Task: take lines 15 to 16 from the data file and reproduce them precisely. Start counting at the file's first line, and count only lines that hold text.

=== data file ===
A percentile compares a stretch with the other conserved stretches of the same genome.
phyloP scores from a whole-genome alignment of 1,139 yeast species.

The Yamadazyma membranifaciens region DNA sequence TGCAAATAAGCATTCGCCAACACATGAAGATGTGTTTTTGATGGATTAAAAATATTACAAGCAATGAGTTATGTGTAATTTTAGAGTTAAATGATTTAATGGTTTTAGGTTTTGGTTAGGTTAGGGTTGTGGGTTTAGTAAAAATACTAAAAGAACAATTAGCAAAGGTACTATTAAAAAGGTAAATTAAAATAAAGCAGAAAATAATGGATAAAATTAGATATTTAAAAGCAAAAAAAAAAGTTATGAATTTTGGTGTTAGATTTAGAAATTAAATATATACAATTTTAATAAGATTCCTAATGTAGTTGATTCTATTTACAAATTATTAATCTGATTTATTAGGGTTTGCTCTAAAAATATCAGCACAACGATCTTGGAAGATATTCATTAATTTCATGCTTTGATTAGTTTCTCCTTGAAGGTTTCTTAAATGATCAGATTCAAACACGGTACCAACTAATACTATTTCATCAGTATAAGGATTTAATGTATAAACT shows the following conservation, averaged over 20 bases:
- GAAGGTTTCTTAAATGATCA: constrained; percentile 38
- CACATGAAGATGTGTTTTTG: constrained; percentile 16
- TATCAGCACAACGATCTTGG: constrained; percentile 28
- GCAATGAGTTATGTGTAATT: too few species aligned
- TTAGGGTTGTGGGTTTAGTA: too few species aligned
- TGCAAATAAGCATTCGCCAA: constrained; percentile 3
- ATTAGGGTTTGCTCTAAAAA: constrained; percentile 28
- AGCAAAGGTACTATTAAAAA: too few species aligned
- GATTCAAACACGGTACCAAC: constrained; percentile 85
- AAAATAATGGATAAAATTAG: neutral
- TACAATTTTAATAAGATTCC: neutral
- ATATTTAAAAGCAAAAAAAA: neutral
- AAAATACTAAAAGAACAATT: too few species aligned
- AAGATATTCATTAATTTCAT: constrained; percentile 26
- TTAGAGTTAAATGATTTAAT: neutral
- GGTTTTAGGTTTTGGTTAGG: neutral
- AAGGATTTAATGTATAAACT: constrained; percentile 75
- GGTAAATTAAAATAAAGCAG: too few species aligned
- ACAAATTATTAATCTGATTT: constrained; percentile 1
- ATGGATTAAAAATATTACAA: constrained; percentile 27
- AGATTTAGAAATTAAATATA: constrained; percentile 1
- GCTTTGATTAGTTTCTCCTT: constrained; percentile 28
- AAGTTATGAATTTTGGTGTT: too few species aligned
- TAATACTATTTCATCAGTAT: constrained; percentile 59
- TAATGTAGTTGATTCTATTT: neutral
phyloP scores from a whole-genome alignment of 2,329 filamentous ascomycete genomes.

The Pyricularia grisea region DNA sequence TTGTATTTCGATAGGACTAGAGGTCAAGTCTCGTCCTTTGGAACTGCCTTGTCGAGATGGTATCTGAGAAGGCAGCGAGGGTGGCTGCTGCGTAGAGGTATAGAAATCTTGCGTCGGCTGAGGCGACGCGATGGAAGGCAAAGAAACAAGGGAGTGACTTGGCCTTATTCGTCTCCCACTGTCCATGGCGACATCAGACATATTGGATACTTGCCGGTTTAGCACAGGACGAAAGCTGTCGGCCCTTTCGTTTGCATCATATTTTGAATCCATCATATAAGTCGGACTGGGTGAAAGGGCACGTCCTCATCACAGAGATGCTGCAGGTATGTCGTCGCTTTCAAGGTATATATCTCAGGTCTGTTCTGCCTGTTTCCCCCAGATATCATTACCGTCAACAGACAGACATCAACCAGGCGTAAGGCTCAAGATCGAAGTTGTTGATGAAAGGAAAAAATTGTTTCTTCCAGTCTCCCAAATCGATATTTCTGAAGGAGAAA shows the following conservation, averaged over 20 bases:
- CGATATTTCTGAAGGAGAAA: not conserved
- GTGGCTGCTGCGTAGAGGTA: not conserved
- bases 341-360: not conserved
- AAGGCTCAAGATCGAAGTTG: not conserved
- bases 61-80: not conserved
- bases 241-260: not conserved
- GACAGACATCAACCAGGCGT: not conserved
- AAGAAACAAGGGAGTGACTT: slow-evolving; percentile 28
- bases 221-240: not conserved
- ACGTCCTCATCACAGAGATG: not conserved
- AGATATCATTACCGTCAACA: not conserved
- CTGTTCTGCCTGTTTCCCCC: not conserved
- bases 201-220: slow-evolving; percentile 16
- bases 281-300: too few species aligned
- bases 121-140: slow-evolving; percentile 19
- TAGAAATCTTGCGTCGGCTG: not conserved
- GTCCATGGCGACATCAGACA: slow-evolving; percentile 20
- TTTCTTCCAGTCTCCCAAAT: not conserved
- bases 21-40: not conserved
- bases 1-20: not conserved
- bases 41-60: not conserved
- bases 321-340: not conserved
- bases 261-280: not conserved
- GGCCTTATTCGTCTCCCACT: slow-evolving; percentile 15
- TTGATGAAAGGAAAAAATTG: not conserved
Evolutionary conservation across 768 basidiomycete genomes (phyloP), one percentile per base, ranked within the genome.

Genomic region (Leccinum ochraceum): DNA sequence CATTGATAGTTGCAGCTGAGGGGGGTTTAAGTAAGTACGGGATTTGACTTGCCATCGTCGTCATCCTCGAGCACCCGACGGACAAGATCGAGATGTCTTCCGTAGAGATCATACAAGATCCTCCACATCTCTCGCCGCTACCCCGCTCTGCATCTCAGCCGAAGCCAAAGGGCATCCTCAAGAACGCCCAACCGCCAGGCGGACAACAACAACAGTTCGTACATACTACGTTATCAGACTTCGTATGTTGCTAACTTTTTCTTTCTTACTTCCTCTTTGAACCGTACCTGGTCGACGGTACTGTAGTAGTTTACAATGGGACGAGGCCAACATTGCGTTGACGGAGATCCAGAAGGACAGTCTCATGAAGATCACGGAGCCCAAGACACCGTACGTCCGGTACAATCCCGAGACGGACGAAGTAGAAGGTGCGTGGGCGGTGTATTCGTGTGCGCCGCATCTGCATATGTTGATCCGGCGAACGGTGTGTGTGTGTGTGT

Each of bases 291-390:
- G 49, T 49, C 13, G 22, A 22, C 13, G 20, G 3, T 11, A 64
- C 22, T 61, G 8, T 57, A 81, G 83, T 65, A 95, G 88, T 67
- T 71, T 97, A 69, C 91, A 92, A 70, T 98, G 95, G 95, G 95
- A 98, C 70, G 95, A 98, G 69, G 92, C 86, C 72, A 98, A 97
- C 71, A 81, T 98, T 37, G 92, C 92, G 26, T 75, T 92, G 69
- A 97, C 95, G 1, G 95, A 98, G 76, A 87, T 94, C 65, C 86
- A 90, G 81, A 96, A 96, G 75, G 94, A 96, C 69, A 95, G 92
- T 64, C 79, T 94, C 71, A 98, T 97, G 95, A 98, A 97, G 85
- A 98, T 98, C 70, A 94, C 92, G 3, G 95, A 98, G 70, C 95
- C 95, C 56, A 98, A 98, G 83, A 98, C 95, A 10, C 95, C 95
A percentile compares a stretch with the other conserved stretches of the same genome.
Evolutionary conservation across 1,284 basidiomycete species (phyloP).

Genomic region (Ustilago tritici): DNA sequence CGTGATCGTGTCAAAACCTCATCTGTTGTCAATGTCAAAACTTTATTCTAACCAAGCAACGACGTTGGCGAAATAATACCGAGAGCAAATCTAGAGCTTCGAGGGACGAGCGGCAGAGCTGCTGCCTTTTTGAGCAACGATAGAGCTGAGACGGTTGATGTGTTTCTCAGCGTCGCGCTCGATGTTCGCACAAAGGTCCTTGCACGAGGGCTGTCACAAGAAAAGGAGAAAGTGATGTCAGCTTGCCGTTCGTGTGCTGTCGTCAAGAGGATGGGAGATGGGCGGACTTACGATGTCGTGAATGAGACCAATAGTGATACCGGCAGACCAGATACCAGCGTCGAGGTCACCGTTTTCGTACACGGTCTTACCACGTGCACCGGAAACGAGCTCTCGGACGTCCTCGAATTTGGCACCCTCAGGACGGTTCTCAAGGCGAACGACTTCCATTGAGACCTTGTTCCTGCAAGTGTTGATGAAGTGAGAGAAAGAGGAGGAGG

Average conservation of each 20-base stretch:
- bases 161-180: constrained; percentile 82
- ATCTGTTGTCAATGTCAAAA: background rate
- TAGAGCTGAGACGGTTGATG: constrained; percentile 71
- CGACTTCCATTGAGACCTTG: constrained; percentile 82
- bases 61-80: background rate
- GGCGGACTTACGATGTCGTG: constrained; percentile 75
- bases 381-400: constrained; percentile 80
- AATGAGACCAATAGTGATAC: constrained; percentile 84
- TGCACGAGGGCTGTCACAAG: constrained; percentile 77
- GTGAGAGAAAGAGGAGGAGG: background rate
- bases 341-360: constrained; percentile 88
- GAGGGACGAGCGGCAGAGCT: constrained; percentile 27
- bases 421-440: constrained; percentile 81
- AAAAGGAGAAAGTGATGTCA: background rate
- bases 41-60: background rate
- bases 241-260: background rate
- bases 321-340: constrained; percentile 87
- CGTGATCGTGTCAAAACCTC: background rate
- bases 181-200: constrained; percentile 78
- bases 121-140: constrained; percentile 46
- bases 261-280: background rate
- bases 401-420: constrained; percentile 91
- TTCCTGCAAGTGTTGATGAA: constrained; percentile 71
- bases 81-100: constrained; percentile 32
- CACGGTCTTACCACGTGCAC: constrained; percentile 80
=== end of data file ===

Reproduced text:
- ATATTTAAAAGCAAAAAAAA: neutral
- AAAATACTAAAAGAACAATT: too few species aligned